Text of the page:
Next was Demolition Day, using improvised Bangalores and Claymores, with frag flying over your head as you lie behind some logs, all the time making sure that the log dwelling critters didn’t decide upon you as their supper.

Survival Day taught us the different stances such as shelter building, animal trapping and fire building. The trackers from the Belize Defence Force slaughtered a pig and chicken, in order to teach us how to skin an animal. Then they treated us to barbecued pork and chicken followed by fruits; it tasted better than any Gordon Ramsay effort. After that the sections went off to build a shelter and spend a night out in the wild. Eight of us slept side by side in a shelter that looked slightly different to the ones we had been shown, although they did us proud and kept us alive for the night.

Survival training

Survival training

Long Range Patrolling was the focus for the next day. We yomped through the swamps keeping a watchful eye for the crocodiles, as you can be sure they are keeping a keen eye out for you! I still haven’t found a page in our Aide Memoire on how to handle a meeting with a big ol’ croc.

That evening we had our first wash, which was welcome as the odour emanating from the patrol could only be described as hostile to our olfactory senses. I slept soundly in my hammock that night, as the preceding days training had been gruelling.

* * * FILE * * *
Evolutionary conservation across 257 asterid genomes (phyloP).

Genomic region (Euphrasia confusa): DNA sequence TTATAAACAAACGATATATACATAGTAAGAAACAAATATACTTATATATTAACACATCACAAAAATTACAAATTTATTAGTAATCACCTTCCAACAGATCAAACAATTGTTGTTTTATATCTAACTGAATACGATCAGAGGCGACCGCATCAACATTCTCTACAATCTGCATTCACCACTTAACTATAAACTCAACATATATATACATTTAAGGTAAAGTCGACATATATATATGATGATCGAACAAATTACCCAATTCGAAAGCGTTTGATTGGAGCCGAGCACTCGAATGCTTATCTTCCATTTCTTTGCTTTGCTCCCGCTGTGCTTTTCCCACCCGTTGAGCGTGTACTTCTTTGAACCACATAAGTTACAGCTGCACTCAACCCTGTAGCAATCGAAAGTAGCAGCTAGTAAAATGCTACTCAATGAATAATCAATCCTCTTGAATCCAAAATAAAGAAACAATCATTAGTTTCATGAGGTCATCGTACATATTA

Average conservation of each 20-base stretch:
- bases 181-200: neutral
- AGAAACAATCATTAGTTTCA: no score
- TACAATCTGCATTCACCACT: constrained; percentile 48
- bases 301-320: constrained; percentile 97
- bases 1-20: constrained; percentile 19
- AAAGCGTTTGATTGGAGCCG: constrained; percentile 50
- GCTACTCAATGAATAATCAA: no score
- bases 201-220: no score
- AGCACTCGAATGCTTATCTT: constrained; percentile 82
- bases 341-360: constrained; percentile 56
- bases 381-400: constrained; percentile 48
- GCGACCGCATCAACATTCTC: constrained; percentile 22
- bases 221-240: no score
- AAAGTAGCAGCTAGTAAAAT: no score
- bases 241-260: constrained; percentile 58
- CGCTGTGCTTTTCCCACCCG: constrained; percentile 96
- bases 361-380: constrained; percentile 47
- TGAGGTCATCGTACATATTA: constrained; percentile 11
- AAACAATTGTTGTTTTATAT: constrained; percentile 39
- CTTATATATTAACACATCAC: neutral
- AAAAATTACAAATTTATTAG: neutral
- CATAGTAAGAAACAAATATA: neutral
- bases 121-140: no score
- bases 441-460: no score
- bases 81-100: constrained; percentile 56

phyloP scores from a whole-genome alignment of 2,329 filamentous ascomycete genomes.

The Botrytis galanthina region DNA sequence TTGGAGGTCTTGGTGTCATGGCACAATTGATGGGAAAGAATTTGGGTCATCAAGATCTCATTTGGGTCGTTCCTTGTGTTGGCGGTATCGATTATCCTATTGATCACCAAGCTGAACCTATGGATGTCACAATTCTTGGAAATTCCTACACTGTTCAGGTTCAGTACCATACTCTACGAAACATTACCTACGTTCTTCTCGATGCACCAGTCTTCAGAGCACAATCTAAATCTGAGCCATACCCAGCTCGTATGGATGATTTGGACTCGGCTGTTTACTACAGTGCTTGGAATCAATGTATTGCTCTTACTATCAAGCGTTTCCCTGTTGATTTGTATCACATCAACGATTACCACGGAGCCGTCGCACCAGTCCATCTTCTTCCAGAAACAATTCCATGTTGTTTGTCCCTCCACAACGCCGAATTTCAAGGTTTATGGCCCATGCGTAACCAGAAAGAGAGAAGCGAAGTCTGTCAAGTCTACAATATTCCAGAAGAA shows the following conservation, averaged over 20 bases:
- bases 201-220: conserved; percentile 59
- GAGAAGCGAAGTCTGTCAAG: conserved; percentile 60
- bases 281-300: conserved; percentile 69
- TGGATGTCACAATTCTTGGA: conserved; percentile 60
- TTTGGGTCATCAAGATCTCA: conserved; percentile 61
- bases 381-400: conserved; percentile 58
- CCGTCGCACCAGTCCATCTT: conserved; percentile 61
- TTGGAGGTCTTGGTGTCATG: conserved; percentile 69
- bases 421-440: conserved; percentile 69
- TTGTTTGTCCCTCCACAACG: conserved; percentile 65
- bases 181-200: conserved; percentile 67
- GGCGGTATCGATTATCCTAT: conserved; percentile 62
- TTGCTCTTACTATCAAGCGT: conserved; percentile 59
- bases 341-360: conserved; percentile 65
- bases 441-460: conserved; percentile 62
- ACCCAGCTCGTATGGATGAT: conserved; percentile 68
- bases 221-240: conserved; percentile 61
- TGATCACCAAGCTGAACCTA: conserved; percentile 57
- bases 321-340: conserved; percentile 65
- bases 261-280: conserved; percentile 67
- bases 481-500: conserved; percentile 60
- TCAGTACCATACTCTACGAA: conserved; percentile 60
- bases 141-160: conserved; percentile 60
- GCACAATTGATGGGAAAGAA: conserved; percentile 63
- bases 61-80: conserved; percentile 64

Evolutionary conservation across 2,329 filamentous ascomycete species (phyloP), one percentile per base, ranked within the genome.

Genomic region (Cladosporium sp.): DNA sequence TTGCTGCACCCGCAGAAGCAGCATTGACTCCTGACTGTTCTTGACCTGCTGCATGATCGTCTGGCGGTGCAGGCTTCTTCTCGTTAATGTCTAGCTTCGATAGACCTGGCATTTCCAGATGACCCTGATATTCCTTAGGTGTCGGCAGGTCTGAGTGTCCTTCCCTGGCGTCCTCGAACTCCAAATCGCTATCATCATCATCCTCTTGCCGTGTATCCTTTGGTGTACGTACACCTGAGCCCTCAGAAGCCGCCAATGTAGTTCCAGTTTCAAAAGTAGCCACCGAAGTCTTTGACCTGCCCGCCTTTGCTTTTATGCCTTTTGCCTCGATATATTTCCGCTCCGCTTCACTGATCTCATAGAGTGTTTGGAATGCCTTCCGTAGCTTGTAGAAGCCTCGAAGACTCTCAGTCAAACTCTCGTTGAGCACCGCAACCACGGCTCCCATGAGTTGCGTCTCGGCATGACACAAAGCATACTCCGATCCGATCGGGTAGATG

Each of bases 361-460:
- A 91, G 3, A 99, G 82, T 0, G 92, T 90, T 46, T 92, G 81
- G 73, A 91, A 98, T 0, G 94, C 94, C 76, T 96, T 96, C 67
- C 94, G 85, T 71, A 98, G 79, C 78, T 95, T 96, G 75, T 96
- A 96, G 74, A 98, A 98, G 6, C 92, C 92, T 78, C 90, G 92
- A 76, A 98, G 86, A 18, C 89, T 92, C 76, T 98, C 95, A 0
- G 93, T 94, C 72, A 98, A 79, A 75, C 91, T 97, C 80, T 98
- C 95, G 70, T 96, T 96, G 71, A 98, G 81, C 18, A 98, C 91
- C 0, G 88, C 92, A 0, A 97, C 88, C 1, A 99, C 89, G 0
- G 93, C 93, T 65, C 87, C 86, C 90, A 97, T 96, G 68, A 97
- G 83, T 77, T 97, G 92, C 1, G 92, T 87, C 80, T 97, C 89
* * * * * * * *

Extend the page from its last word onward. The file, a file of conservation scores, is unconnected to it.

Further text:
The next day saw us practicing Live Firing. We started off with CQC (Close Quarter Combat), this involved moving down a lane making contact with targets as they appeared from the foliage. The difficulty of operating in the jungle was immediately apparent, as I was up to my waist in a swamp as I fired and moved on to the next target.

Back in our harbour we were “Non-Tactical”, so all around the lads were making use of their newly acquired skills by constructing benches, seats and an excellent door for our head (toilet).

Following on from the previous day, we advanced on to Fire Team Drills, progressing through the jungle until we came across a target at which point we would engage the echelon back out of the danger area. As soon as the Point Man’s light machine gun burst into action, the team would move-out as our drills had taught us. The ground underfoot was some of the worst I had experienced and yet again up to my waist in swamp, with large exposed roots that trapped your boots, to contend with. Nonetheless, we pushed back until it was deemed we were out of contact. After “stop” was called we received our debrief. (I’ve used a lot of technical terms here, but should you choose to become a Commando, then you will know these like the back of your hand).